Coming up in the next few weeks: PowerShell scriptable machine translation.  This uses the new neural translation engine, which is much better than the previous machine translation engines, and in addition to text, html pages, and Word documents, it handles PDF, Excel, and PowerPoint.

Also in the pipeline, version 2.1 is coming in a few weeks will have support for modern lists, libraries, and pages, including the new Communication sites.  Stay tuned!


European SharePoint Conference, Dublin Nov 13-16 2017

We're sponsoring #ESPC17 - November 13-17 in Dublin. Use code ESPC17SP & get a 10% discount. Click on the banner


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Join us in Paris

IceFire is sponsoring the SharePoint Saturday Paris conference.  The conference is free.

On October 14, come join us at the Tour Montparnasse in Paris, and drop by our table for some maple candy and a look at our latest innovations, PointFire 365 v2.0 and PointFire Translator for SharePoint Online.

SharePoint Saturday Toronto

On Saturday, August 19, 2017, join us at SharePoint Saturday Toronto, at the Microsoft Canada headquarters, 1950 Meadowvale Blvd in Mississauga.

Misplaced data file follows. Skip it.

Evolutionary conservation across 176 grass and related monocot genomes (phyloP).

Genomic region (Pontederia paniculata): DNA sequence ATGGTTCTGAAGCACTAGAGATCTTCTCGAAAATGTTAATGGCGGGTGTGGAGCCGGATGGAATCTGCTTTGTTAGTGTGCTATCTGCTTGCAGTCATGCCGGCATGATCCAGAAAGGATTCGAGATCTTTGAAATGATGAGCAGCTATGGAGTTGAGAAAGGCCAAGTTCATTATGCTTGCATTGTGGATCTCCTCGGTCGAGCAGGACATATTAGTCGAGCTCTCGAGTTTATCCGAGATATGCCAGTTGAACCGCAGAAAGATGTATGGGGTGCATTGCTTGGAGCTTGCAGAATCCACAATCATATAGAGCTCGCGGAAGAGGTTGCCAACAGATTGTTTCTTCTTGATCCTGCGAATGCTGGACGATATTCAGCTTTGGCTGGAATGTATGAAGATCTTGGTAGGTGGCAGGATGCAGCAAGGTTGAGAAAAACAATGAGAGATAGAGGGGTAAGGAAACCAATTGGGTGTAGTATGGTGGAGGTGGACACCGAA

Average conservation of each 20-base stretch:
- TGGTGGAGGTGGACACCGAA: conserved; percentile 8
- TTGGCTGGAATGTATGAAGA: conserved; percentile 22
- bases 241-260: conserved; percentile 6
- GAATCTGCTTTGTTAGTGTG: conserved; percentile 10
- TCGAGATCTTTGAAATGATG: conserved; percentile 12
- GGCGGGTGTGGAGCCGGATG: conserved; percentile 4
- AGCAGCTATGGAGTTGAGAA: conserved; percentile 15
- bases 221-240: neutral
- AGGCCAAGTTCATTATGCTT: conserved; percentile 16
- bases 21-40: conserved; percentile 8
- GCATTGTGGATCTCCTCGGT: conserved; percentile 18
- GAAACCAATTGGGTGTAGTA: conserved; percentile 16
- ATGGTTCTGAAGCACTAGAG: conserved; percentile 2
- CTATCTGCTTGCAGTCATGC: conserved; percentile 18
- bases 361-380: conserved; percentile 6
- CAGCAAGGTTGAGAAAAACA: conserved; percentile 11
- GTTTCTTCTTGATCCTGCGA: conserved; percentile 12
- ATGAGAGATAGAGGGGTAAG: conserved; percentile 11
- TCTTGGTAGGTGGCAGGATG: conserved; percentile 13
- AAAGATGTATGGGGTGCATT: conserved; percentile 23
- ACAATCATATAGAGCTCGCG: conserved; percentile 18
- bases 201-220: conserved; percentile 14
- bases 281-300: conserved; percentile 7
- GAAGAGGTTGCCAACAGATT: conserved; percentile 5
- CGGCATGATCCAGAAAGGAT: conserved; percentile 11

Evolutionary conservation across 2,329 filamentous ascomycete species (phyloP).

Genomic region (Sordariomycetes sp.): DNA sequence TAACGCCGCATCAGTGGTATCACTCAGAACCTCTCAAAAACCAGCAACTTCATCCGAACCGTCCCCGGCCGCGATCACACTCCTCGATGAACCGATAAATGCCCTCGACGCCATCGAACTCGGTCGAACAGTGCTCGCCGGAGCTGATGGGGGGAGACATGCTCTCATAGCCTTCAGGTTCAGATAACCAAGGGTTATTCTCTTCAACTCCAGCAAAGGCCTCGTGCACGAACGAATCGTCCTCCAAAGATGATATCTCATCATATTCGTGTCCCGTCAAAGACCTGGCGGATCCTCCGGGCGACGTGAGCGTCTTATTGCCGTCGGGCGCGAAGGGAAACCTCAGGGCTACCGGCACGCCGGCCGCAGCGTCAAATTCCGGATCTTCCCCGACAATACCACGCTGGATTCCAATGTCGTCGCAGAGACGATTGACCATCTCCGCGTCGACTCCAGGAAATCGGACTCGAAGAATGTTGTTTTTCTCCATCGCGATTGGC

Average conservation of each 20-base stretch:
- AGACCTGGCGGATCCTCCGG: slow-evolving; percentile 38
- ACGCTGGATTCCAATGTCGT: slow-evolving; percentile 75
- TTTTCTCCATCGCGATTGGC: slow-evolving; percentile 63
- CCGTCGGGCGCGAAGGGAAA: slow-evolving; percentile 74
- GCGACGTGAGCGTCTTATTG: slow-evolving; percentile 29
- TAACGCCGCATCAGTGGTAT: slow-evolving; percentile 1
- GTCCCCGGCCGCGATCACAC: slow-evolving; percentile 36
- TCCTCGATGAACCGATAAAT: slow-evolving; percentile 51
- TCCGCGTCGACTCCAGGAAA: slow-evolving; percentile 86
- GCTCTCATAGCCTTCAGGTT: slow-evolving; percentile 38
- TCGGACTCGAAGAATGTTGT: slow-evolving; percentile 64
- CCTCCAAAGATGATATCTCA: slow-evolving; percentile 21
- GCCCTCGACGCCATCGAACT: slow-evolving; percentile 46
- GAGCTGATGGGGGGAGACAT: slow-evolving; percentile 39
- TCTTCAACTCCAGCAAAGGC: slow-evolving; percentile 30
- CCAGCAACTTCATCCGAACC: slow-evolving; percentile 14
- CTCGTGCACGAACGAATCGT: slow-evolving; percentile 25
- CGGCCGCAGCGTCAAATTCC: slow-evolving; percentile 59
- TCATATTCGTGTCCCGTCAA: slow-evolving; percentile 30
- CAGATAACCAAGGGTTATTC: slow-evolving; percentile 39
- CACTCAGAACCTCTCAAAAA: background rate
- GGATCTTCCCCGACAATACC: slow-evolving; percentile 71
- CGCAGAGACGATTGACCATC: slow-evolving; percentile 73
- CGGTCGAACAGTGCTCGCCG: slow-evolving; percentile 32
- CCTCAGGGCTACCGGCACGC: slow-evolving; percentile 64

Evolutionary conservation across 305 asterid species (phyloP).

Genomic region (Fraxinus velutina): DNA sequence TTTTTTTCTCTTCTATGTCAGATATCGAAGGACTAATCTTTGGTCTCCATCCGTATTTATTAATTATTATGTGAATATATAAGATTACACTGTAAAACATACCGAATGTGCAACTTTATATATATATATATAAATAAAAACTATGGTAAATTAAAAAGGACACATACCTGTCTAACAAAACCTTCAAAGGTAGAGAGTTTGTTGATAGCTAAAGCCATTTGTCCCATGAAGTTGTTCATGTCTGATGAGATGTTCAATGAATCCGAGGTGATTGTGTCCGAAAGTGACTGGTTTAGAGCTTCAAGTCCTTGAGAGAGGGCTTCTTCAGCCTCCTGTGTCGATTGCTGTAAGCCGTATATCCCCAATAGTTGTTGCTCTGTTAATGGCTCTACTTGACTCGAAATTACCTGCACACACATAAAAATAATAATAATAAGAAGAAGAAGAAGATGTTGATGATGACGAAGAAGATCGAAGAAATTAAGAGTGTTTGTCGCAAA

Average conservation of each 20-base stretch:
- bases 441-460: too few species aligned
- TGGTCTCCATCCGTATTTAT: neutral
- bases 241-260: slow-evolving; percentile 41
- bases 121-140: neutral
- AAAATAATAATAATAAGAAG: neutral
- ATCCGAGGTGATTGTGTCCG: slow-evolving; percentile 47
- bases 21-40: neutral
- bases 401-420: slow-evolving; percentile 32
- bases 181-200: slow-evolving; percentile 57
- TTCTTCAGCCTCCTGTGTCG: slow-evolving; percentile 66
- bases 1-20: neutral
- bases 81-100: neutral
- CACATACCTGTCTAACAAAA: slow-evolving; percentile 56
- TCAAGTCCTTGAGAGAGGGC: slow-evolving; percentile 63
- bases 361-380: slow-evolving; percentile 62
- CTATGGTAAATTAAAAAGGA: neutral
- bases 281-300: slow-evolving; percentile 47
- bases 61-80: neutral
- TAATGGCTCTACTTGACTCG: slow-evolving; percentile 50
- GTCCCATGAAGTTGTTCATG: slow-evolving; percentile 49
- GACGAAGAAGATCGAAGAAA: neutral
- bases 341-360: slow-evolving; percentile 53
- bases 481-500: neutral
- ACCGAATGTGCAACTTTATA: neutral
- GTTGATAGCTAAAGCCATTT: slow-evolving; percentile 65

Come by our booth for some delicious pure maple syrup candy. Martin Laplante will be giving a talk entitled SharePoint, SharePoint Online, and multiple languages, what are the options?


Little-Known Setting to Vastly Improve Translation Quality

SharePoint has a machine translation service that can be used to translate certain documents and phrases.  Out of the box, it can be used by Variations to translate pages, and by the Managed Metadata Service to translate terms in the term stores.  Beyond that, it is available through the API, and PointFire products make use of it.

For the past several months, Microsoft has been introducing a far superior machine translation engine.  So far it is available in English, French, Arabic, Chinese simplified (Mandarin),  German, Italian, Japanese, Korean, Portuguese, Russian, and Spanish.

It is not automatically used unless you specifically configure the machine translation service for it.  Simply open a session in the SharePoint Management Shell and issue this commandlet:

Set-SPTranslationServiceApplication "Machine Translation Service" -MachineTranslationCategory generalnn

That's it!  In this case the service was named "Machine Translation Service". For examples of the old vs the new engine, see http://translate.ai 

SharePoint Online uses the old engine, and there is nothing you can do about it. I don't think you can configure the machine translation service for your tenant.  Maybe you can request it nicely or vote it up.

The Secret Language Setting